He added, “The next day, the results from Ward 9 and other results were taken to Agenebode, headquarters of Etsako East Local Government Area. At the EDSIEC office in Agenebode, results were declared, only for us to get another information that the EDSIEC commissioner was also declaring results in Benin, where all the PDP candidates were declared winners.

“That was how a certificate of return was issued to Abdulsalim Afoso, the candidate of the PDP. We are asking that the right thing should be done.”

Speaking on the fixation of governors on local government councils, public affairs analysts, Jide Ojo said, “The third tier of government has been successfully pocketed by the state governors. I have also had cause to argue that we either reform local government administration or we scrap it. If we are not ready to have a full tier of government, then let’s not have it. If we want local governments to be the responsibility of the states, let us remove those listed in the constitution and make them subject to state control.

“State governments don’t fund their electoral commissions very well. In some occasions, they sacked the management of the State Electoral Commission, particularly if a new administration comes into power and it was not the one that inaugurated those commissions.”

Speaking on the way out, he stated, “In 2009, part of the Uwais Commission report was for the State Electoral Commission to be integrated into INEC, but even INEC itself is also suffering from executive interference. What we need is local government autonomy and that autonomy should start from having the State Independent Electoral Commission on the first line charge of the consolidated revenue fund of the state. When they are well funded, they won’t be at the beck and call of the governors. They won’t be listening to the dictates of the governors if they are well funded.

“In some states, there has been no local government election in 10 years. There has been no regular election in Anambra. In Borno State, maybe because of insecurity, they have not had elections. Only Lagos has been up to date and has four-year tenure for their local governments.

“As for the ruling party in the state winning all the seats, opposition parties sometimes boycott the elections, believing that nothing good will come from them.”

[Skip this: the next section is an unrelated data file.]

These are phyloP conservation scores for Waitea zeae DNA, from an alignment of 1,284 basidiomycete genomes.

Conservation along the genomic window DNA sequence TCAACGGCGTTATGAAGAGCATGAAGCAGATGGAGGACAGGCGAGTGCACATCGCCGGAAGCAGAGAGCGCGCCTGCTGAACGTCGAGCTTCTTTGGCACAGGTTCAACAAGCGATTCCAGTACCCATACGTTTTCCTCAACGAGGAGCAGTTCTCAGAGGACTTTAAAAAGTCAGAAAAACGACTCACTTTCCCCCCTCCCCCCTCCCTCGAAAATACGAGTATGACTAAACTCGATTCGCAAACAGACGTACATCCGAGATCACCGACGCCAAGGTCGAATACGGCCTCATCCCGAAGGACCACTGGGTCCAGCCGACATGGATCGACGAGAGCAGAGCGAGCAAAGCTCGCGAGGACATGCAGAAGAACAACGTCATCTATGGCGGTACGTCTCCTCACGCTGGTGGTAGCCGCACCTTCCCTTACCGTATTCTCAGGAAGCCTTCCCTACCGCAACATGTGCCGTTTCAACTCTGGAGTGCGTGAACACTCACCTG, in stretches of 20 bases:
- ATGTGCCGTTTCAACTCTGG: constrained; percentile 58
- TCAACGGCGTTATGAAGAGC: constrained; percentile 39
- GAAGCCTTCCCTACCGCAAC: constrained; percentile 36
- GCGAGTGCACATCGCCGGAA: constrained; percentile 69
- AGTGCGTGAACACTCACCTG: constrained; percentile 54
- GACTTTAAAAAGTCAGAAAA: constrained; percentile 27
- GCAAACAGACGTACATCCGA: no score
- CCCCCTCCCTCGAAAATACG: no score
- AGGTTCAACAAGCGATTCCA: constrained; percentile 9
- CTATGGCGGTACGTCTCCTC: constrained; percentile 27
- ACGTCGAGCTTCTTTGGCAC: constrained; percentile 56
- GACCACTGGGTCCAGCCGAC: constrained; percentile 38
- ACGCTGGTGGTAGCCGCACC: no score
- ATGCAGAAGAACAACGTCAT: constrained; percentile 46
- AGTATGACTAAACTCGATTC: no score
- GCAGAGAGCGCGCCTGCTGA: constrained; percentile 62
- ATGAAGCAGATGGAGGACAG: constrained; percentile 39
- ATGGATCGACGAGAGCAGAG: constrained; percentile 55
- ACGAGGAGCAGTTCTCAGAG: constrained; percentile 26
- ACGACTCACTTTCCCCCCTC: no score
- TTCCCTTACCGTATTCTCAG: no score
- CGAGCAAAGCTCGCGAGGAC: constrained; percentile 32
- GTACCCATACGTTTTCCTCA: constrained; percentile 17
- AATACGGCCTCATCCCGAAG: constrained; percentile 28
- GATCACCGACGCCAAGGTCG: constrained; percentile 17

Also, the National Publicity Secretary of the Young Progressives Party, Wale Egbeola-Martins, argued that the way governors have handled local governments is dangerous to democracy.

He added, “The danger is grave and that is why development has eluded us as a country. Development anywhere in the world is from bottom-up and local governments are at the heart of driving grassroots development. In developed climes, local governments are responsible for basic infrastructure such as roads, schools, housing, among others.

“However, what we have in Nigeria is that governors have pocketed the local governments, depriving them of legitimacy. The local governments are only accountable to the governors and not the people, which has made it increasingly difficult for development to take place at that level. No wonder, allocations meant for that tier of government are controlled by the governors who determine how it is spent, with most of it unaccounted for.

“Until transparent elections are conducted at the local government levels by a truly independent electoral umpire, devoid of the interference of governors, stooges and charlatans rather than elected representatives of the people will continue to emerge as chairmen, thereby promoting mediocrity, lack of innovation and underdevelopment at that level.”

Also, a chieftain of the Arewa Consultative Forum, Anthony Sani, blamed the State Electoral Commissions for helping governors to stifle the opposition at the grass roots level.

He stated, “The danger in the attitude of governors to local government councils, in which case the governing parties win all the elections at the local government level, is that it is killing democracy at that level. As a result, democracy has not flourished at that level of governance, which in turn has affected effective governance.

“The underlying causes are the State Electoral Commissions which are compromised by state governors and made to kill any opposition parties at that level. The way out is to expunge from the constitution State Independent Electoral Commissions and let INEC conduct all elections, including local government elections. That way, the governors’ capacity to make local government councils their political poodles would be curtailed and the councils would be made accountable to the people and not the governors.

“You may wish to note that the way governors manipulate State Independence Electoral Commissions and make it impossible for opposition parties to win even a councillorship seat has contributed in no small measure to most Nigerians’ opposition to state police, which many have said could be abused by governors, thus creating more problems for the country,” he said.

According to the Executive Director, Human and Environmental Development Agenda, Suraju Olanrewaju, governors are solely to blame for the fading democracy at the grass roots.

He stated, “The majority of governors have consistently eroded governance at their states and local governments. You can hardly boast of any independent and effective House of Assembly in any of the states because the governors operate empires in their states and they are emperors.

“While civil society organisations advocate for the devolution of power to states in observance of genuine federalism, we are constrained by governors’ penchant for abuse and misuse of the power. The absence of governance and development at the local level and exacerbation of poverty is mainly traced to our governors and their greed for power and money.

“They are intolerant of opposition occupying local government offices because their diversion of local government funds and usurpation of its functions are threatened with opposition in the mix. This has crippled the local government in its provision of primary health care, education, development, governance and democracy.”